The red-shirted followers of ousted Prime Minister Thaksin Shinawatra say Prime Minister Abhisit Vejjajiva's government came to power in December illegally and are demanding Parliament be dissolved and new elections held.
The protest began after Abhisit began a "help-the-nation" program in which the government gave $57 checks to more than 9 million people earning less than $424 a month as part of a $509 million economic stimulus package -- a move critics denounced as a vote-buying payoff.
Thaksin, a billionaire ousted in a 2006 coup and living in exile to avoid a two-year jail sentence for corruption, thanked the crowd by telephone and urged supporters to topple Abhisit's government.
"I will tell you who is behind the regression of Thai politics for the past 30 years tomorrow," Thaksin said. "And I will talk about the problems with the economy on Saturday."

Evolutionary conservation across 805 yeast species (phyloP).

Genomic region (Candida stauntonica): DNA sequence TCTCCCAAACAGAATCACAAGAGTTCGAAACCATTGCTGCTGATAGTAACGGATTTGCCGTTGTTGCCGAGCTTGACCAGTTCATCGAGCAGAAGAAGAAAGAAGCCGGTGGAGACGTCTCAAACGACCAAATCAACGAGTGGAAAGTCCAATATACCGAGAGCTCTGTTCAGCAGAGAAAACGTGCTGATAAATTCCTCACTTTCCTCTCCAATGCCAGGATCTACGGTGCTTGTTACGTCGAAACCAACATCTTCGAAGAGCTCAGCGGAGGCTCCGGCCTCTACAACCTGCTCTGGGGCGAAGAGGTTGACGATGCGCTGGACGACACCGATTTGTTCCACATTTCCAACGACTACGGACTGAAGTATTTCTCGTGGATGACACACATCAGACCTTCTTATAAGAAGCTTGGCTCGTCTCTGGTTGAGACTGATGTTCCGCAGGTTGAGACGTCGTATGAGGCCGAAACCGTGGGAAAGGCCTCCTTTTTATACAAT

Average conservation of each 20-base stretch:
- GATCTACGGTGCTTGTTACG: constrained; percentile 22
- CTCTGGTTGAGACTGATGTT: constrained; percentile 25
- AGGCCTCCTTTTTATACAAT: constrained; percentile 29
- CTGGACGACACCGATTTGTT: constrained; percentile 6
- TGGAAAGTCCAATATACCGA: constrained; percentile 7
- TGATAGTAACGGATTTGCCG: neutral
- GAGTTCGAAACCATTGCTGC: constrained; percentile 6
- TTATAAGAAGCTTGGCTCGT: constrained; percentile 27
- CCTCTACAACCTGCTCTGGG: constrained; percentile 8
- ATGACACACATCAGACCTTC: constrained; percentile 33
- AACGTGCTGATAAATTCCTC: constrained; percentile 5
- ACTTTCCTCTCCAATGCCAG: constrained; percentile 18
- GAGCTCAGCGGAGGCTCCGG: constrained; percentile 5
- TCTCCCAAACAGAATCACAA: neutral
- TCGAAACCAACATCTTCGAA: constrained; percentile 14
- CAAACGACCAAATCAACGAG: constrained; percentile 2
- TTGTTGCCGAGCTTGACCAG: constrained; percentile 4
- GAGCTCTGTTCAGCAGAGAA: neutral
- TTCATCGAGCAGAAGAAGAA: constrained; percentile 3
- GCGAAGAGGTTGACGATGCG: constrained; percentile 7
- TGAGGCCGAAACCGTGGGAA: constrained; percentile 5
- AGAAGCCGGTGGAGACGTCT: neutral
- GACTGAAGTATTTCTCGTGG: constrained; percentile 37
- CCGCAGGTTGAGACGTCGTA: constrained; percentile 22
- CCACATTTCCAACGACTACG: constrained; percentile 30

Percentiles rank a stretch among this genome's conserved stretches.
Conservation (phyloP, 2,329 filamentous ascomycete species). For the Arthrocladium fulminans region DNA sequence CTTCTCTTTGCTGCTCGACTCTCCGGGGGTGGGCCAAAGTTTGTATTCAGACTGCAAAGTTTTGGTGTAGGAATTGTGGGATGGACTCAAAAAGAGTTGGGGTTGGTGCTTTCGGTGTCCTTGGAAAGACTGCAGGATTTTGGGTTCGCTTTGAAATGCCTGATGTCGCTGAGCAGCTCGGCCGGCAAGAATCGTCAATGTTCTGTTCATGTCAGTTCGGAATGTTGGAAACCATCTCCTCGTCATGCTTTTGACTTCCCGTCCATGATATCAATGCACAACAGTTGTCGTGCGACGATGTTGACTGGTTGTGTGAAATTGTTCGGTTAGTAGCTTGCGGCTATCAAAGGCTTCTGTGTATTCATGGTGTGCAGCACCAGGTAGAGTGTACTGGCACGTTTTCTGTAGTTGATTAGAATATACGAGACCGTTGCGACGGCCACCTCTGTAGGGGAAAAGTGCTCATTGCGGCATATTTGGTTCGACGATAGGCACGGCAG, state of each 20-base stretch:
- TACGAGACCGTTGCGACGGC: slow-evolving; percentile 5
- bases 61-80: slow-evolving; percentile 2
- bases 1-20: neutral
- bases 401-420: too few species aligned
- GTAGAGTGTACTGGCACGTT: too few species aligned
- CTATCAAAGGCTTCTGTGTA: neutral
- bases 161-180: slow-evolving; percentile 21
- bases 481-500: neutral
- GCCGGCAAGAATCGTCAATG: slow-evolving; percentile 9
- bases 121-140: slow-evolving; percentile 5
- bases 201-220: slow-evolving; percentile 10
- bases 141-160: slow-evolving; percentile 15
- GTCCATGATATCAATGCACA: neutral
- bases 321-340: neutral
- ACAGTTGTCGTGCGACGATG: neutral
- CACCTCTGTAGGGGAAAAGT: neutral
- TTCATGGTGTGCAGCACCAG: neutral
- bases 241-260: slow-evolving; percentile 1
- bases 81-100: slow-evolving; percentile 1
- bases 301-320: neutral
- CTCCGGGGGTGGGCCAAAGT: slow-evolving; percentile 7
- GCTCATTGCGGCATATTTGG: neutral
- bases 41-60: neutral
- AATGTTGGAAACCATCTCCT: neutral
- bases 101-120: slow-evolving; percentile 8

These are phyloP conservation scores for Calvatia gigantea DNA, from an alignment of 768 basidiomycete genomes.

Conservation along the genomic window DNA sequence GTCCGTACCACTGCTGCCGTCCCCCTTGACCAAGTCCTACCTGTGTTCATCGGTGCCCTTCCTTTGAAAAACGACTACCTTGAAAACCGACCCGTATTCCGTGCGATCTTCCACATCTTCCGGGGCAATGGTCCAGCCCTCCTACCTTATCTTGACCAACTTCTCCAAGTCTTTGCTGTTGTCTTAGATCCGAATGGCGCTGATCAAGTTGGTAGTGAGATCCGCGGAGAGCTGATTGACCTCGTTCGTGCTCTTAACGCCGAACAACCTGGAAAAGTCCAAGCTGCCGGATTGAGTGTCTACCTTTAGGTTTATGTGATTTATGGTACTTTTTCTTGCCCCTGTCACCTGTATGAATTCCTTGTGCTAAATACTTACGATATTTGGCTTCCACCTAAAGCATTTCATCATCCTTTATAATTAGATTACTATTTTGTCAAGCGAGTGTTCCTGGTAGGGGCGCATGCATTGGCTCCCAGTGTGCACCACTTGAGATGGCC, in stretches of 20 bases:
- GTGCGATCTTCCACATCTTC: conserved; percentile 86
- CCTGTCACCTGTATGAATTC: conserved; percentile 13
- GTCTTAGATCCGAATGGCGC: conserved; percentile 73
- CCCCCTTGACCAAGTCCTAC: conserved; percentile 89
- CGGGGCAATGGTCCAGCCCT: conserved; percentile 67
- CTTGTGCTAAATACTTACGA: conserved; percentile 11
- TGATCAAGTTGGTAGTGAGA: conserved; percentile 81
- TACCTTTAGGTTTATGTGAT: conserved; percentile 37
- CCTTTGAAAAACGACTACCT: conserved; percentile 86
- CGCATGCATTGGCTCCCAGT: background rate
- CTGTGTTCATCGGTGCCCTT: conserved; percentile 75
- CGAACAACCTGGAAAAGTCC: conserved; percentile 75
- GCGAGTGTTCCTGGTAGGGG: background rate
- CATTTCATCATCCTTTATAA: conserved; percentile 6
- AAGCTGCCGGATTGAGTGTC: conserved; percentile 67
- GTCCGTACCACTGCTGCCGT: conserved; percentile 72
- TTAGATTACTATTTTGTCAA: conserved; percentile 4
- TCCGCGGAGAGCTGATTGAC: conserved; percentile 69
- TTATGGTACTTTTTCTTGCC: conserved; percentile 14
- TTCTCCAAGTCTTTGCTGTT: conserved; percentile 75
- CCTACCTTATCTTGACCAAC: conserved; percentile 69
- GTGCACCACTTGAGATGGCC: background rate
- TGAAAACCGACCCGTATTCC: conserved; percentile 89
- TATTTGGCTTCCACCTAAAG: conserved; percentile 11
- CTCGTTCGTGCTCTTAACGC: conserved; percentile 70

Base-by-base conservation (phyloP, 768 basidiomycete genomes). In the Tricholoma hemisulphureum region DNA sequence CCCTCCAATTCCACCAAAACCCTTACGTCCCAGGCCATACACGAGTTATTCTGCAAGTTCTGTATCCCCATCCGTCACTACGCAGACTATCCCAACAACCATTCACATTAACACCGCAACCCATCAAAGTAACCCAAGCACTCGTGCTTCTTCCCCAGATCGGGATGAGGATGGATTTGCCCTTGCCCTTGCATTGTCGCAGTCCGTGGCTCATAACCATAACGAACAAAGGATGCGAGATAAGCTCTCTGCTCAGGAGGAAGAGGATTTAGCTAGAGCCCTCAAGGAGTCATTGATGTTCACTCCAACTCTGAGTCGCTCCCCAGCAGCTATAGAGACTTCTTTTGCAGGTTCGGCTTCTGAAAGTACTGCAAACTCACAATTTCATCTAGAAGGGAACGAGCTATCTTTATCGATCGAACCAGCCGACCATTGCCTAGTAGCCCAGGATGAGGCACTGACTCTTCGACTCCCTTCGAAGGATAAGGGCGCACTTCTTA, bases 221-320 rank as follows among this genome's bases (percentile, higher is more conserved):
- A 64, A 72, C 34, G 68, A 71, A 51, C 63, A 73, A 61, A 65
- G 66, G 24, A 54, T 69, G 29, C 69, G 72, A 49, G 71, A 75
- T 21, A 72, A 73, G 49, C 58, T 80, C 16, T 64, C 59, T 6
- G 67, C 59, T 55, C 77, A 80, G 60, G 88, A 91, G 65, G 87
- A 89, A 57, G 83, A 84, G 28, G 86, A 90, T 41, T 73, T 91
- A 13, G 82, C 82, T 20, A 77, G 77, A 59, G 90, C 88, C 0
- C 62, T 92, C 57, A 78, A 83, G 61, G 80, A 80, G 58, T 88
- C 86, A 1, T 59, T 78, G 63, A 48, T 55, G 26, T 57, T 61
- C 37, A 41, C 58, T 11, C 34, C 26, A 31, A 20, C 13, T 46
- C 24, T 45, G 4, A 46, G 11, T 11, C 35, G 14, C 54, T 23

Protester Jatuporn Prompan, an opposition parliament member and a leader of the pro-Thaksin United Front for Democracy Against Dictatorship, told the Thai News Agency that the rally would go on for at least a month and that the group could sustain protests for a year.
The British-born Abhisit told reporters he had given instructions to the 10,000 deployed police and soldiers to be "extra patient because there are expected provocations."
The demonstrators promised not to enter the compound, CNN reported.
Rosie O'Donnell unveils nearly 50-pound weight loss
Justin Bieber crashes Drake Bell's album release party